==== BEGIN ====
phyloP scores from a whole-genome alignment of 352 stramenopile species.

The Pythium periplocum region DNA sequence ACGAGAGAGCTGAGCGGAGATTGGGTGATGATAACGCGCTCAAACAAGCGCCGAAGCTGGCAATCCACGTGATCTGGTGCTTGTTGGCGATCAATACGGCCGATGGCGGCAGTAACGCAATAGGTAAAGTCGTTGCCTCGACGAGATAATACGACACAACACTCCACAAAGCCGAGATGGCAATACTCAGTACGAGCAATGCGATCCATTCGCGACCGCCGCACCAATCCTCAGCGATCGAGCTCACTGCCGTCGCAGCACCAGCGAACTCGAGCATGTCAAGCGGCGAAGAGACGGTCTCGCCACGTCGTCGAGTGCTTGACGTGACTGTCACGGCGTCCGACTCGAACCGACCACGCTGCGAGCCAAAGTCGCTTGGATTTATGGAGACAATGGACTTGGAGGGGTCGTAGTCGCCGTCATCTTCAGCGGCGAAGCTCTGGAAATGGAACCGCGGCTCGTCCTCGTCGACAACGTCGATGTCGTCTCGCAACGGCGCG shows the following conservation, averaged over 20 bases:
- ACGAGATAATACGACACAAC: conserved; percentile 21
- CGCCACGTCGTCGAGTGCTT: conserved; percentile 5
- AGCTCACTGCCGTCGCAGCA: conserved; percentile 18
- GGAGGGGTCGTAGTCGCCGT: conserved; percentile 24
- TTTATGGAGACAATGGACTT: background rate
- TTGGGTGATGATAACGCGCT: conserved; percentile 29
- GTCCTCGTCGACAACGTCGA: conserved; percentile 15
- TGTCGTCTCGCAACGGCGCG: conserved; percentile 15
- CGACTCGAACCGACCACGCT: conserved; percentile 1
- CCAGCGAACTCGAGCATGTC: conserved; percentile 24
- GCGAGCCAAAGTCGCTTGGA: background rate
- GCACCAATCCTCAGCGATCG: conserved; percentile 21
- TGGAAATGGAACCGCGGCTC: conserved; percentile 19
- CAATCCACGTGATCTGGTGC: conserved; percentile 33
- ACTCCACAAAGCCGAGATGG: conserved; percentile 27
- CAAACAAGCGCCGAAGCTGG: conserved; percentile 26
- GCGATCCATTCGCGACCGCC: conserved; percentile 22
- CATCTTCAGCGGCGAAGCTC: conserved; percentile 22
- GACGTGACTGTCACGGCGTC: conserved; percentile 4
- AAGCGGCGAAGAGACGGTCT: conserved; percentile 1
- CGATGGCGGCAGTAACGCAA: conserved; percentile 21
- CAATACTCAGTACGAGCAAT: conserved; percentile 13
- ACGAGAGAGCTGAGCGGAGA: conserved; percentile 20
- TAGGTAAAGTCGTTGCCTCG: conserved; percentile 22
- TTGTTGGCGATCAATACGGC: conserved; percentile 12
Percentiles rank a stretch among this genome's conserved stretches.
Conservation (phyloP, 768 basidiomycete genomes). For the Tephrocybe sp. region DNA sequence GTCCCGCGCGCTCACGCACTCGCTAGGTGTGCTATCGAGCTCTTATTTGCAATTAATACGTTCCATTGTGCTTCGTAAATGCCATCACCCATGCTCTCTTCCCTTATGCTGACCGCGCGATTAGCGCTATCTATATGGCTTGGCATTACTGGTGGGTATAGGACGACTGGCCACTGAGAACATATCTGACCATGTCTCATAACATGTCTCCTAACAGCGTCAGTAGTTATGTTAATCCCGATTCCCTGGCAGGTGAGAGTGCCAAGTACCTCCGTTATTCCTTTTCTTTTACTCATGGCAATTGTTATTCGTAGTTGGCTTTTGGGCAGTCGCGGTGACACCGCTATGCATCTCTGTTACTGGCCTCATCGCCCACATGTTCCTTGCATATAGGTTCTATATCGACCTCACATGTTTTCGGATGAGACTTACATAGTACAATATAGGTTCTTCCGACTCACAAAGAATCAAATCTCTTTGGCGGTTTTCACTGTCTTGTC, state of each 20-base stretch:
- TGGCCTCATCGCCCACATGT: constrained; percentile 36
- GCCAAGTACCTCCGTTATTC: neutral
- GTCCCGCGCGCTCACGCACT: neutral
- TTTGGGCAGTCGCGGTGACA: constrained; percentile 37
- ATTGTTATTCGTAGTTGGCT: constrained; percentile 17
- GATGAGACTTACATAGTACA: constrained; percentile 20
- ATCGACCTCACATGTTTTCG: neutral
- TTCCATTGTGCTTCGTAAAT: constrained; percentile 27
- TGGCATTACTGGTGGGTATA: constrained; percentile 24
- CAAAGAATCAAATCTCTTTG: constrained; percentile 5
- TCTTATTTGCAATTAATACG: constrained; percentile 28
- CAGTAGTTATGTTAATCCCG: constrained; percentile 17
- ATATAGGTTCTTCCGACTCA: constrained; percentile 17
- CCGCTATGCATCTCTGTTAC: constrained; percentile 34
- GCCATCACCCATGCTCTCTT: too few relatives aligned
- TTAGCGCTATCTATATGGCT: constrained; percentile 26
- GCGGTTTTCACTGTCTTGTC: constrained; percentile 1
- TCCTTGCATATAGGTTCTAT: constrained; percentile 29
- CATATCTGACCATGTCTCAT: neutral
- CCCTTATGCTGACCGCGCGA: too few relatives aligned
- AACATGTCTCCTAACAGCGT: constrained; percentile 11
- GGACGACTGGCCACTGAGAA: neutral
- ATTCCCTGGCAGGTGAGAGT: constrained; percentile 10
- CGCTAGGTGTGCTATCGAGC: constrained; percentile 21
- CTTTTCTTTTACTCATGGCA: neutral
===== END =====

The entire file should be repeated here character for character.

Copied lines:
phyloP scores from a whole-genome alignment of 352 stramenopile species.

The Pythium periplocum region DNA sequence ACGAGAGAGCTGAGCGGAGATTGGGTGATGATAACGCGCTCAAACAAGCGCCGAAGCTGGCAATCCACGTGATCTGGTGCTTGTTGGCGATCAATACGGCCGATGGCGGCAGTAACGCAATAGGTAAAGTCGTTGCCTCGACGAGATAATACGACACAACACTCCACAAAGCCGAGATGGCAATACTCAGTACGAGCAATGCGATCCATTCGCGACCGCCGCACCAATCCTCAGCGATCGAGCTCACTGCCGTCGCAGCACCAGCGAACTCGAGCATGTCAAGCGGCGAAGAGACGGTCTCGCCACGTCGTCGAGTGCTTGACGTGACTGTCACGGCGTCCGACTCGAACCGACCACGCTGCGAGCCAAAGTCGCTTGGATTTATGGAGACAATGGACTTGGAGGGGTCGTAGTCGCCGTCATCTTCAGCGGCGAAGCTCTGGAAATGGAACCGCGGCTCGTCCTCGTCGACAACGTCGATGTCGTCTCGCAACGGCGCG shows the following conservation, averaged over 20 bases:
- ACGAGATAATACGACACAAC: conserved; percentile 21
- CGCCACGTCGTCGAGTGCTT: conserved; percentile 5
- AGCTCACTGCCGTCGCAGCA: conserved; percentile 18
- GGAGGGGTCGTAGTCGCCGT: conserved; percentile 24
- TTTATGGAGACAATGGACTT: background rate
- TTGGGTGATGATAACGCGCT: conserved; percentile 29
- GTCCTCGTCGACAACGTCGA: conserved; percentile 15
- TGTCGTCTCGCAACGGCGCG: conserved; percentile 15
- CGACTCGAACCGACCACGCT: conserved; percentile 1
- CCAGCGAACTCGAGCATGTC: conserved; percentile 24
- GCGAGCCAAAGTCGCTTGGA: background rate
- GCACCAATCCTCAGCGATCG: conserved; percentile 21
- TGGAAATGGAACCGCGGCTC: conserved; percentile 19
- CAATCCACGTGATCTGGTGC: conserved; percentile 33
- ACTCCACAAAGCCGAGATGG: conserved; percentile 27
- CAAACAAGCGCCGAAGCTGG: conserved; percentile 26
- GCGATCCATTCGCGACCGCC: conserved; percentile 22
- CATCTTCAGCGGCGAAGCTC: conserved; percentile 22
- GACGTGACTGTCACGGCGTC: conserved; percentile 4
- AAGCGGCGAAGAGACGGTCT: conserved; percentile 1
- CGATGGCGGCAGTAACGCAA: conserved; percentile 21
- CAATACTCAGTACGAGCAAT: conserved; percentile 13
- ACGAGAGAGCTGAGCGGAGA: conserved; percentile 20
- TAGGTAAAGTCGTTGCCTCG: conserved; percentile 22
- TTGTTGGCGATCAATACGGC: conserved; percentile 12
Percentiles rank a stretch among this genome's conserved stretches.
Conservation (phyloP, 768 basidiomycete genomes). For the Tephrocybe sp. region DNA sequence GTCCCGCGCGCTCACGCACTCGCTAGGTGTGCTATCGAGCTCTTATTTGCAATTAATACGTTCCATTGTGCTTCGTAAATGCCATCACCCATGCTCTCTTCCCTTATGCTGACCGCGCGATTAGCGCTATCTATATGGCTTGGCATTACTGGTGGGTATAGGACGACTGGCCACTGAGAACATATCTGACCATGTCTCATAACATGTCTCCTAACAGCGTCAGTAGTTATGTTAATCCCGATTCCCTGGCAGGTGAGAGTGCCAAGTACCTCCGTTATTCCTTTTCTTTTACTCATGGCAATTGTTATTCGTAGTTGGCTTTTGGGCAGTCGCGGTGACACCGCTATGCATCTCTGTTACTGGCCTCATCGCCCACATGTTCCTTGCATATAGGTTCTATATCGACCTCACATGTTTTCGGATGAGACTTACATAGTACAATATAGGTTCTTCCGACTCACAAAGAATCAAATCTCTTTGGCGGTTTTCACTGTCTTGTC, state of each 20-base stretch:
- TGGCCTCATCGCCCACATGT: constrained; percentile 36
- GCCAAGTACCTCCGTTATTC: neutral
- GTCCCGCGCGCTCACGCACT: neutral
- TTTGGGCAGTCGCGGTGACA: constrained; percentile 37
- ATTGTTATTCGTAGTTGGCT: constrained; percentile 17
- GATGAGACTTACATAGTACA: constrained; percentile 20
- ATCGACCTCACATGTTTTCG: neutral
- TTCCATTGTGCTTCGTAAAT: constrained; percentile 27
- TGGCATTACTGGTGGGTATA: constrained; percentile 24
- CAAAGAATCAAATCTCTTTG: constrained; percentile 5
- TCTTATTTGCAATTAATACG: constrained; percentile 28
- CAGTAGTTATGTTAATCCCG: constrained; percentile 17
- ATATAGGTTCTTCCGACTCA: constrained; percentile 17
- CCGCTATGCATCTCTGTTAC: constrained; percentile 34
- GCCATCACCCATGCTCTCTT: too few relatives aligned
- TTAGCGCTATCTATATGGCT: constrained; percentile 26
- GCGGTTTTCACTGTCTTGTC: constrained; percentile 1
- TCCTTGCATATAGGTTCTAT: constrained; percentile 29
- CATATCTGACCATGTCTCAT: neutral
- CCCTTATGCTGACCGCGCGA: too few relatives aligned
- AACATGTCTCCTAACAGCGT: constrained; percentile 11
- GGACGACTGGCCACTGAGAA: neutral
- ATTCCCTGGCAGGTGAGAGT: constrained; percentile 10
- CGCTAGGTGTGCTATCGAGC: constrained; percentile 21
- CTTTTCTTTTACTCATGGCA: neutral